|Boiling Point No. 30 - April 1993 (ITDG - ITDG, 1993, 48 p.)|
Sri Lanka, December 1992, Report by ITDC-SIJE
This international seminar was organized to collect and exchange the commercialization experience of different projects, mainly in Asia. It was hosted by Integrated Development Association (IDEA - Sri Lanka), and funded by FAO/RWEDP, GTZ, ITDG, and ARECOP. Representatives of non-government organizations, governmental, international and donor organizations from 13 countries participated.
Commercialization was defined as a process which results in a situation in which entrepreneurs produce and market improved cookstoves at their own will and risk in order to make a living in a competitive market. In some circumstances full commercialization, in which the market takes over completely, may be neither feasible nor desirable.
Discussion was structured around the following key questions:
1. What is the impact of commercial approaches and for what
objectives is it most appropriate?
2. Under what circumstances is commercialization feasible and appropriate?
3. What are the likely difficulties and possible approaches?
4. How can projects combine commercial and non-commercial approaches to make transitions between them?
5. What are the implications of commercialization for stove agencies?
One of the main findings of the seminar was that the vast majority of stove projects are already adopting commercial approaches to some extent, though few if any have achieved full commercialization. Of 15 projects represented, 3 classed themselves as institutional, 3 in transition from institutional to commercial dissemination, and the rest were all 'commercial'. However, to date there are few examples of large-scale commercial "successes" to learn from. The two main examples in which many thousands of improved stoves have been disseminated through commercial markets are the KCJ (Kenyan Ceramic Jiko) in Kenya, and the Anagi (two-pot wood-burning) stove in Sri Lanka.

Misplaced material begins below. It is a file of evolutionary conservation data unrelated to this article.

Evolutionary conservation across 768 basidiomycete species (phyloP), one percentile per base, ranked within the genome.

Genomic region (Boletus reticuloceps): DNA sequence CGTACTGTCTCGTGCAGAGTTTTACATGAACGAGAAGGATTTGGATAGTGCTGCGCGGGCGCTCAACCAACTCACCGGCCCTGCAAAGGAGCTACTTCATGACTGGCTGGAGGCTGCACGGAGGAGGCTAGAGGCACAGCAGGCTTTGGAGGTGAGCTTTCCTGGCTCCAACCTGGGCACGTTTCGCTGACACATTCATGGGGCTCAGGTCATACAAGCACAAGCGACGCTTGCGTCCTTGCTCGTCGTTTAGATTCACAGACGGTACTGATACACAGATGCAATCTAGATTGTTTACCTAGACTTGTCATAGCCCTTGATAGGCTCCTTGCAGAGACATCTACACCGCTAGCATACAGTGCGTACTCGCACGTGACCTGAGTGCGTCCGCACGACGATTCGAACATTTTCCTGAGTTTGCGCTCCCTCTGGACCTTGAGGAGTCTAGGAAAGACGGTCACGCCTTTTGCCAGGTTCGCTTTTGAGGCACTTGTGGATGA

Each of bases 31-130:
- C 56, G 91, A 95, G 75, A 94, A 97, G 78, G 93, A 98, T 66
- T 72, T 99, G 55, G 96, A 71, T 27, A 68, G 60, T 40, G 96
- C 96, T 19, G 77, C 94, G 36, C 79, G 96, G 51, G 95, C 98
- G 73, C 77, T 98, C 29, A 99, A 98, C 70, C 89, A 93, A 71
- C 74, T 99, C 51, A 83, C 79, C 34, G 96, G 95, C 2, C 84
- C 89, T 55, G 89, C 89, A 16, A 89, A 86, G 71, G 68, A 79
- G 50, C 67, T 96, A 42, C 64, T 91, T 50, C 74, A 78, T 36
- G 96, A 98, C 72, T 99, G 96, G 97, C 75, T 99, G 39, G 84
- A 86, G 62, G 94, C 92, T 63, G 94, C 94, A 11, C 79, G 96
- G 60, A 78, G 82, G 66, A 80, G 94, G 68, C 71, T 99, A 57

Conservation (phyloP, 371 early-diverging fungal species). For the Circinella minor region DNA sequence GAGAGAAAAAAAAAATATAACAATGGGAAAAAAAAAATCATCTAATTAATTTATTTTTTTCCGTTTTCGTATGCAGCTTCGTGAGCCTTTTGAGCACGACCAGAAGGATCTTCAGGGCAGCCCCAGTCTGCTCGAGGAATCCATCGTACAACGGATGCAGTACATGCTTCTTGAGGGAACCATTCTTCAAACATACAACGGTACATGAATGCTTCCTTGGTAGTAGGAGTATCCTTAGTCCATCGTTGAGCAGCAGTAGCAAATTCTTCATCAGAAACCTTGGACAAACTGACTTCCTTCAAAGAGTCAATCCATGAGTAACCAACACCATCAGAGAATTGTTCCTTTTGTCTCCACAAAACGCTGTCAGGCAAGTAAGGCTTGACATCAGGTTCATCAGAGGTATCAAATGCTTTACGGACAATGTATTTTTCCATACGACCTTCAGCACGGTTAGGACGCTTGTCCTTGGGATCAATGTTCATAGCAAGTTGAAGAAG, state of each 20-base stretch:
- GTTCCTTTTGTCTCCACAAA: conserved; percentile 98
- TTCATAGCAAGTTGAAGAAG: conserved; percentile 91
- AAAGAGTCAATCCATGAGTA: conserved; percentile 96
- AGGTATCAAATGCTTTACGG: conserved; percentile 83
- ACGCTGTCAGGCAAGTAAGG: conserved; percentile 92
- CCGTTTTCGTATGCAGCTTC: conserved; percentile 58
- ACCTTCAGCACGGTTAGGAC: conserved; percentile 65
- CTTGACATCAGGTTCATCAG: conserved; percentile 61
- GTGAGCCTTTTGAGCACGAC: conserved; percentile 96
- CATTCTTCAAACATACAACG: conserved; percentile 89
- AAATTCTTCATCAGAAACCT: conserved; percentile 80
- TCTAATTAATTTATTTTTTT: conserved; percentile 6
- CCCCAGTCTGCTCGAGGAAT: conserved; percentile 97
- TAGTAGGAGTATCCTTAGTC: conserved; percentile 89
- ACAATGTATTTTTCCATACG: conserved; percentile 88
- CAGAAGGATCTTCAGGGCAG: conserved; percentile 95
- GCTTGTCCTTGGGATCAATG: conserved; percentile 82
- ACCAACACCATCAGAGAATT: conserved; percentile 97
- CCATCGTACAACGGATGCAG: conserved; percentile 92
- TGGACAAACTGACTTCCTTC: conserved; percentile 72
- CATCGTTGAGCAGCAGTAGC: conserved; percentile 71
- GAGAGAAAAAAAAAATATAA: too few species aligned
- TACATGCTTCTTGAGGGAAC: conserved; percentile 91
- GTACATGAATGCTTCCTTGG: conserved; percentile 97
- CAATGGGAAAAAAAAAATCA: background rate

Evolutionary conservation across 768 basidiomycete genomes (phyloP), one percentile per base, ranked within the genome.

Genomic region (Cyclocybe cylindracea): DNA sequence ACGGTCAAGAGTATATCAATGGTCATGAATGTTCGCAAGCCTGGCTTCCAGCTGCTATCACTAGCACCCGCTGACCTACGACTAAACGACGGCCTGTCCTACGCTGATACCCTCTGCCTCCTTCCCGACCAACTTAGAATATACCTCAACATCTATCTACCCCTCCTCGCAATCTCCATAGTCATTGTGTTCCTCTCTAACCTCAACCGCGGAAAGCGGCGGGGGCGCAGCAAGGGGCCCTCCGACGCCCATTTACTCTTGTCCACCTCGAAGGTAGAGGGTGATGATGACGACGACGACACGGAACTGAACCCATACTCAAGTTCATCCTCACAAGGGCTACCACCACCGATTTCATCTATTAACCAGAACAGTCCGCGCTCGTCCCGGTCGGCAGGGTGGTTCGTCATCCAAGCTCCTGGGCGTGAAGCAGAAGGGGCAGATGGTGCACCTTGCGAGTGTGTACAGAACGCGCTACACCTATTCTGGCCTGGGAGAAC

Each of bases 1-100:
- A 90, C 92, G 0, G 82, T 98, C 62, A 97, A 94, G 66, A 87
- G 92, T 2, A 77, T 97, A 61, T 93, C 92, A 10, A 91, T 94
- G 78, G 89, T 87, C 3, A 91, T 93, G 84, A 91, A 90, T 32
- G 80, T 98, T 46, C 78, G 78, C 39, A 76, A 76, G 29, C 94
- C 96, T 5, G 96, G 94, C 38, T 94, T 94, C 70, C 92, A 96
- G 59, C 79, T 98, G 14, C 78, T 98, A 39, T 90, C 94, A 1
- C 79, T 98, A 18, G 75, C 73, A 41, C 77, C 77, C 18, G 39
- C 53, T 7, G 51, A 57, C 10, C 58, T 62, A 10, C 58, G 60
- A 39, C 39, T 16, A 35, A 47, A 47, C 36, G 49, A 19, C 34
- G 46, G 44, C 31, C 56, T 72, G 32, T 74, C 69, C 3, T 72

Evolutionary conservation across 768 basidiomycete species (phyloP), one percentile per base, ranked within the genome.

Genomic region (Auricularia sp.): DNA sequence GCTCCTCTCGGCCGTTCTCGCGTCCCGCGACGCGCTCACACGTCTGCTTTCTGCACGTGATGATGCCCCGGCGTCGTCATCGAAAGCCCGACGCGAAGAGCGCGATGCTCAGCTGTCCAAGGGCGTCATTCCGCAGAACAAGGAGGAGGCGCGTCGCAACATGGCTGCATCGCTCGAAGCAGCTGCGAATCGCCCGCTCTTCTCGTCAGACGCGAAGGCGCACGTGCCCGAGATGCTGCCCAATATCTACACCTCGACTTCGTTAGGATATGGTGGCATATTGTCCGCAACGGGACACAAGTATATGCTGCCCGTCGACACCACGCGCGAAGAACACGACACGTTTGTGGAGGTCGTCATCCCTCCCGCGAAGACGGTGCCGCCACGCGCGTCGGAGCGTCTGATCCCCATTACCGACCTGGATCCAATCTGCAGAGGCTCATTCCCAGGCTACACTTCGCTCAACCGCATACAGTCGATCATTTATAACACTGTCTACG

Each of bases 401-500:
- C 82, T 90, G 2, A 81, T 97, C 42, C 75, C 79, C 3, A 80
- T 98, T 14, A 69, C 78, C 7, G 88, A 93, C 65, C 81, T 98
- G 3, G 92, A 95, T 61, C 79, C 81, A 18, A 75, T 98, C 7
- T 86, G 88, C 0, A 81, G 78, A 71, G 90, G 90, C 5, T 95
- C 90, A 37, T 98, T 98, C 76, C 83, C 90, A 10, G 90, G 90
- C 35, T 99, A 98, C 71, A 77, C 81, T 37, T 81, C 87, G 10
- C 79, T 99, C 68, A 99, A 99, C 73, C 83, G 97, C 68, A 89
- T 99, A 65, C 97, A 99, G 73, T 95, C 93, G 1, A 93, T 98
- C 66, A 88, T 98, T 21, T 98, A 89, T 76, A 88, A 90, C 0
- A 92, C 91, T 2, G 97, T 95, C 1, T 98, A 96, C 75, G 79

The common perception of participants at the start of the seminar was that commercialization enables a stove agency to disseminate more stoves for less money, and with greater chance of sustainability. But it may take a long time - or never be possible to reach this point. So commercialization does not necessarily result in more stoves or need less money from a stove agency during a project. Far from being easy, it is a risky strategy that requires trade-offs and therefore hard choices to be made. It has significant implications for the way stove agencies work, their skills, activities and roles.
Key areas of institutional activity are stove research, development and design; selection and training of producers; checking quality of production; stove promotion and awareness- raising. The latter two may require a lot of project input during the commercialisation process. Producer selection and training are ultimately taken on by the market, but further R&D and quality checking may continue after commercialization has been established and the 'project' completed. In addition to the seminar proceedings, a guide to appraising and planning commercialization of stove marketing will shortly be appearing in booklet form.
Participants at the Seminar/Organization represented:
IDEM Consult, The Netherlands
Development Alternatives, India
Ministry of Non-Conventional Energy Sources,
Direktorae Jenederal Listerik den Energi, Indonesia
Institute of Fuel Research, Bangladesh
HSE Greenfields, Thailand
Ministry of Energy, Vietnam
Department of Energy, Thailand
Centre for Rural Technology, Nepal
IDEA, Sri Lanka